• Invest however you want with dozens of investment options
  • Account is guaranteed to grow no less than 7% per year the first 10 years so long as you don't take any income during that time period
  • Great for those planning to retire in the next 10 years or just wanting to protect future income
  • Tax deferred growth

There's more for sure - but those are the main hot buttons.  Essentially the sellers are communicating to prospective clients that you can invest with a long term view because you have no risk in doing so.  I'll be breaking down these claims just to see how valid they really are.  I'll think you'll be surprised some of the differences between reality and the common sales/marketing practices used in many sales presentations.

Investment Performance

The first component is that as an investment with no guarantees.  In other words, if you were just using this to grow your capital using the sub-accounts would this product be efficient?

Perhaps this is unfair to look at stand alone - but it is a part of the equation.  It's unfair because as a pure "investment" no variable annuity is going to be as good as if the same (or similar) investments were chosen outside of the annuity.  This is due to cost alone.  Most variable annuities will add greater than 1% in costs just for the basic annuity chassis, not including all the riders and extras that can (and often are) added on.

In the case of the Alterity Annuity the base cost of the contract is 1.35% and the average internal expenses of the sub accounts are over 1% (disclosed in the prospectus as having a range of 0.52% at minimum and 11.52% at maximum).  The particular contract I reviewed also had some guaranteed income riders that drove the total cost well over 3% per year.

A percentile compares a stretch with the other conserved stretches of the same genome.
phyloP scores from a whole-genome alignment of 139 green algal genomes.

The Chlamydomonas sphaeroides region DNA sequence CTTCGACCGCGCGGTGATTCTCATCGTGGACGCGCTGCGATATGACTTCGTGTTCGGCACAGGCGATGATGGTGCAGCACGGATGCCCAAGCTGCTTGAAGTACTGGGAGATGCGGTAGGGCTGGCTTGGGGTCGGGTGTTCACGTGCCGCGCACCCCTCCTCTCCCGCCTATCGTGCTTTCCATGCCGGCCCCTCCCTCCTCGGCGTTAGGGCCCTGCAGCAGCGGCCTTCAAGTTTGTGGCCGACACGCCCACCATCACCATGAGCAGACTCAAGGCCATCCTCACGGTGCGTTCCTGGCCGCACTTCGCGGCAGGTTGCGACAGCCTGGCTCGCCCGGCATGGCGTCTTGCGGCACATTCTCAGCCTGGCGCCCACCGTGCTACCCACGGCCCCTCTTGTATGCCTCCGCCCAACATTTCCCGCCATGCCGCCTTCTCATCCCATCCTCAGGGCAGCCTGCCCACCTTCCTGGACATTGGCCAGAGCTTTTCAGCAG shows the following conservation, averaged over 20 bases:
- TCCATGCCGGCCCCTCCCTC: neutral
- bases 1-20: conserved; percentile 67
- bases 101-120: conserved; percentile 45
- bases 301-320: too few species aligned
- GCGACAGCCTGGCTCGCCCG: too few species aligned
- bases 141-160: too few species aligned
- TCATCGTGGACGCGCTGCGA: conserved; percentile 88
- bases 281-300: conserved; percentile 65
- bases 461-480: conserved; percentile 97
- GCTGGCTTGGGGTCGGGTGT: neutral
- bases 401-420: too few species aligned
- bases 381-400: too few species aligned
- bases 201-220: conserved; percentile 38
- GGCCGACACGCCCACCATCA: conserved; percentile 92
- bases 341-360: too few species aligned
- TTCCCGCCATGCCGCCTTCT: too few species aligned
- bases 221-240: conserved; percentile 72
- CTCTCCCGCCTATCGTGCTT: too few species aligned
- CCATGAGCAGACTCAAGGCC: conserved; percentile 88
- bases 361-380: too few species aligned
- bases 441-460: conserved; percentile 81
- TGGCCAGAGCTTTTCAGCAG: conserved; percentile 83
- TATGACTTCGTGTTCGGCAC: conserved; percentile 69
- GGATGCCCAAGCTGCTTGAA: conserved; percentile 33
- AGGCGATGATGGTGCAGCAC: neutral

So if you're buying this or other similar variable annuities for investment performance (regardless of if you are conservative, aggressive, or somewhere in between) you've made a mistake.  You'll always be better off removing the insurance costs even if you use the funds that mirror the sub-accounts held within the annuity.  In a video below I illustrate this cost and how much it adds up to over time.

Income Guarantees

Since buying this variable annuity for investment performance alone is not a good idea my guess is that most buyers are doing so because of the other benefits of the annuity.  Namely the guaranteed income benefit.

In the Allianz Alterity that I reviewed the owner choose the income rider called the "Prime Plus Benefit."  Prime Plus is a guaranteed minimum withdraw benefit (GMWB) that allows the annuity to grow at a guaranteed rate of 7% per year for 10 years regardless of how the investments are performing.  It's not all roses though.

When electing this rider account owners are giving up some control over how their money is managed.  Basically the insurance company doesn't want to risk the investor being overly aggressive and losing their money so if your account performs poorly they'll step in and change your allocation to something more conservative in effort to mitigate losses.